"Citizens for Scientific Creationism" or "Civil Rights for
Creationists." Then do things like take a community census poll, raise
funds to buy the school and public libraries creationist books from ICR, promote a workshop on creationism for teachers or a seminar for
the general public, sponsor debates using ICR experts, and/or work up
a lot of media publicity in local and school papers, etc.
Donate money to ICR for further creation research.
School administrators should -
Encourage teachers to teach creationism.
Conduct workshops on creationism for teachers on a graduate credit
basis, bringing in ICR experts.
Provide substitute teachers to teach creationism when the regular
teacher isn't willing, or have regular specialists in the subject.
Have creationist materials purchased for the school(s).
Teachers should -
Introduce creationism into their own classrooms "no matter what the
course subject or grade level may be. . . . whenever the textbook or
course plan contains evolutionary teachings or implications." This not
only includes science, but geography, history, social science, and
Rent or order ICR two-model and creationist audio-visual aids.
Invite creationist speakers to address a school assembly.
Talk to fellow teachers over coffee and win them over to the
Scientists should -
Stand firm to their creationist convictions when faced with the
derision of their colleagues.
Serve as consultants and lecturers for schools and citizen groups.
Join the Creation Research Society.
Pastors should -
Promote Biblical creationism in their church and Sunday school.
Lead community-wide creationist movements involving the churches.
Talk with school administrators.
Promote creationism over the airwaves.
Students should -
Give "careful, courteous, consistent Christian testimony" to the
teacher in a way that is "winsome and tactful, kind and patient."
Raise questions and offer alternative suggestions in class
Bring creationism into speeches, papers, and class
Invite the teacher and classmates to creation seminars.
Suggest a creation/ evolution debate in the classroom.
Give ICR tracts and publications to the teacher and principal.
Answer relevant test questions with the prefacing words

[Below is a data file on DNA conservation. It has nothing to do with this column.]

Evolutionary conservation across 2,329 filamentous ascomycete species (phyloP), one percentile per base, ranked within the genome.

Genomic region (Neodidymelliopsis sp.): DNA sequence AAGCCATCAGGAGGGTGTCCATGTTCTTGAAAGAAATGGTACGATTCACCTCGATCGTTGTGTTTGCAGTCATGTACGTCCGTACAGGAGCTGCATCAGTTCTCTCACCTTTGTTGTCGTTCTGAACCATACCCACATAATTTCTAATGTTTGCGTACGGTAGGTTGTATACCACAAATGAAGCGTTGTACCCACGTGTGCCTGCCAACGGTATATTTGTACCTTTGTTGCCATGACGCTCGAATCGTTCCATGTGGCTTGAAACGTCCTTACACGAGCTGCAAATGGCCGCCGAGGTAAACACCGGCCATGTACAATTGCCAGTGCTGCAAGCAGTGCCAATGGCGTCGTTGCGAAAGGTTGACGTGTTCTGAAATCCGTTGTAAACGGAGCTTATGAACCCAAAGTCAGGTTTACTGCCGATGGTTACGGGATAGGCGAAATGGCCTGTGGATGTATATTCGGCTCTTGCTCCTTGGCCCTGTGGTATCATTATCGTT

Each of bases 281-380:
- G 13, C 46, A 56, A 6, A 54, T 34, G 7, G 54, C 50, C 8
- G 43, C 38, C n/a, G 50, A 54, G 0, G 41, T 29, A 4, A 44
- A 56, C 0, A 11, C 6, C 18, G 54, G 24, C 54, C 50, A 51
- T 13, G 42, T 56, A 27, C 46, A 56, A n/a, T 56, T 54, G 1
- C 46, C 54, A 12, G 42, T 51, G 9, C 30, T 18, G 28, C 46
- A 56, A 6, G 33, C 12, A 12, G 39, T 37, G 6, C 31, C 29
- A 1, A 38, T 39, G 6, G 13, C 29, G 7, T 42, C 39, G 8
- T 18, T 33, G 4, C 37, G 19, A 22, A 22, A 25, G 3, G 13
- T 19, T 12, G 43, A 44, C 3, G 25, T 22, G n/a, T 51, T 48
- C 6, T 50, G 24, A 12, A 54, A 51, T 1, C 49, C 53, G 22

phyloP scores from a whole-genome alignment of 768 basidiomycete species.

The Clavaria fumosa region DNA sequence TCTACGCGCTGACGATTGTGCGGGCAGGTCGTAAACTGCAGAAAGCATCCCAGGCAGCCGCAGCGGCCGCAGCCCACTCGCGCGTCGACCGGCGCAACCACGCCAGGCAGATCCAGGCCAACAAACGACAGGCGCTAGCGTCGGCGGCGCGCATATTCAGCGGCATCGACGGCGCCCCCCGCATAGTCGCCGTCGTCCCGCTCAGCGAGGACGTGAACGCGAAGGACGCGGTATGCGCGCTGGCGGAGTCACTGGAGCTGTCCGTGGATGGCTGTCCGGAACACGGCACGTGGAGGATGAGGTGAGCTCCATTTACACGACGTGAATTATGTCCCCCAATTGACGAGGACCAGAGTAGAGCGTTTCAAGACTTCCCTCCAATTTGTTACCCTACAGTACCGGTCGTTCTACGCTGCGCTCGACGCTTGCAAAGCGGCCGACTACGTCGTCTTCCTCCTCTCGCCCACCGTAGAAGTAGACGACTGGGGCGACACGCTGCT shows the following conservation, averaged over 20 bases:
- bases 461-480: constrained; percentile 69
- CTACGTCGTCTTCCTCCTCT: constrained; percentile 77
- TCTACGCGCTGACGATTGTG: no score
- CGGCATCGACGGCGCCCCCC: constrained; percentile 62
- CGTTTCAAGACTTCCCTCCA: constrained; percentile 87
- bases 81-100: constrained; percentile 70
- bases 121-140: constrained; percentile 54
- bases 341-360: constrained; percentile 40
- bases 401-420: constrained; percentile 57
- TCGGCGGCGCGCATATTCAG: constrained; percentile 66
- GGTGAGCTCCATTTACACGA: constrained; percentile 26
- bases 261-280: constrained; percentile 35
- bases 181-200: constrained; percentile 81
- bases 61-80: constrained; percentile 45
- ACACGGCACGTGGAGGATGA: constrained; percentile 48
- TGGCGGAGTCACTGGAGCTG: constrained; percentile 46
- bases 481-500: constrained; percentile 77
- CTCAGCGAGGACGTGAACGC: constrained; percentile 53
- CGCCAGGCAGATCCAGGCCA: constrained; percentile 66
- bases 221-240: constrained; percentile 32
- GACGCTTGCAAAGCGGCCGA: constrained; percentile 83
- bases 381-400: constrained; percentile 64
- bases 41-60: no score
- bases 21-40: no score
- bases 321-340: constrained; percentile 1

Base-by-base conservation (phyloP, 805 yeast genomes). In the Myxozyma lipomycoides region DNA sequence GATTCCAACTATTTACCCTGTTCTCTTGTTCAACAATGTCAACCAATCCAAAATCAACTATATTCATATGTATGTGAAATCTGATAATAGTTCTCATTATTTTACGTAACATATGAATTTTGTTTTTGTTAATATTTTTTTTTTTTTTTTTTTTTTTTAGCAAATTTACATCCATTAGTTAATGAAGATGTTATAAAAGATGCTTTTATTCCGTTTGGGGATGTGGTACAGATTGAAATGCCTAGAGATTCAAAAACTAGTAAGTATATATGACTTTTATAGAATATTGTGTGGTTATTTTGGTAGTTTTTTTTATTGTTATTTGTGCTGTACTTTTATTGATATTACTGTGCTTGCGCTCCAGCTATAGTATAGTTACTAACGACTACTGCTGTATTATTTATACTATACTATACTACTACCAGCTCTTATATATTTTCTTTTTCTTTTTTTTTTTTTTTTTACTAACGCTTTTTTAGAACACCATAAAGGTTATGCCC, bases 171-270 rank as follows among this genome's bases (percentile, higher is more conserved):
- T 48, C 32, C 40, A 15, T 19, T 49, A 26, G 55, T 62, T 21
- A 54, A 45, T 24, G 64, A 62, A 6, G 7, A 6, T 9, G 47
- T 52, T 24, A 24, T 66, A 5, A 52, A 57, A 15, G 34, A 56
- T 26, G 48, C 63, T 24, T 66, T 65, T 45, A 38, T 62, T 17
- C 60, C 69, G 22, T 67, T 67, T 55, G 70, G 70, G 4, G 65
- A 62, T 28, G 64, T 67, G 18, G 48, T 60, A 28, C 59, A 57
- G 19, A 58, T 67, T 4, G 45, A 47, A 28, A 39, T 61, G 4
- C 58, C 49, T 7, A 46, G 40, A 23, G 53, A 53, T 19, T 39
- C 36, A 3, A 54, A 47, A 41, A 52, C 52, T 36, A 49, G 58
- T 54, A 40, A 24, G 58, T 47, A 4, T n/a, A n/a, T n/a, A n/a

believe that. — " when an evolutionary answer is required to get a
test question correct.
Withdraw from the course if the teacher is too hostile.
Dr. Morris has said: "Creationist teachers are in a unique position to
play a critical role in this strategic conflict," and he has his
strategy all worked out. He notes further that pastors "are especially
capable at the arts of persuasion and instruction" and should use
these to promote the cause. "Scientists and other professionals who
are Christians have a peculiar trust from the Lord." (Acts & Facts,
December 197-1.) The aim here is obviously to bring as much pressure
to hear as possible in order to "bring creation back into the public
Sample resolutions for presentation before school boards and state
curriculum authorities have been published for easy use in both the
July-August 1975 and May 1979 issues of Acts & Facts. They have been
used widely and verbatim all over the country and have had some
success in places like Columbus, Ohio; Dallas, Texas; and Anderson,
South Carolina. They were even used in drafting the recent Georgia
bill. The 1975 Acts & Facts, however, recommends a bit of secrecy as
to the source of the legal wording, saying "it would be better not to
mention ICR at all in connection with it [the resolution], so that the
officials will realize that it is their own constituents who are
concerned with the issue."
What this boils down to is an ICR engineered local grass roots
pressure movement to sneak creationism into the schools through every
back door they can find. But, failing that, they will settle for the
intimidation caused in their wake. knowing full well that such
intimidation tends to prevent, or water down, the teaching of
- page 20 -
It should be clear by now that, legally, the creationists do not have
a case. Any effort to ban evolution because it conflicts with a
religion is an effort ca bring sectarian religious prohibitions into
the public schools. This is unconstitutional. On the other hand, any
effort to add creationism to the science curriculum will amount to the
teaching of sectarian doctrines. This too would be unconstitutional.
To get around this problem, creationists have sought to establish
creationism as secular science. They have gathered data and tried to
remove references to the Bible. But, because they have made little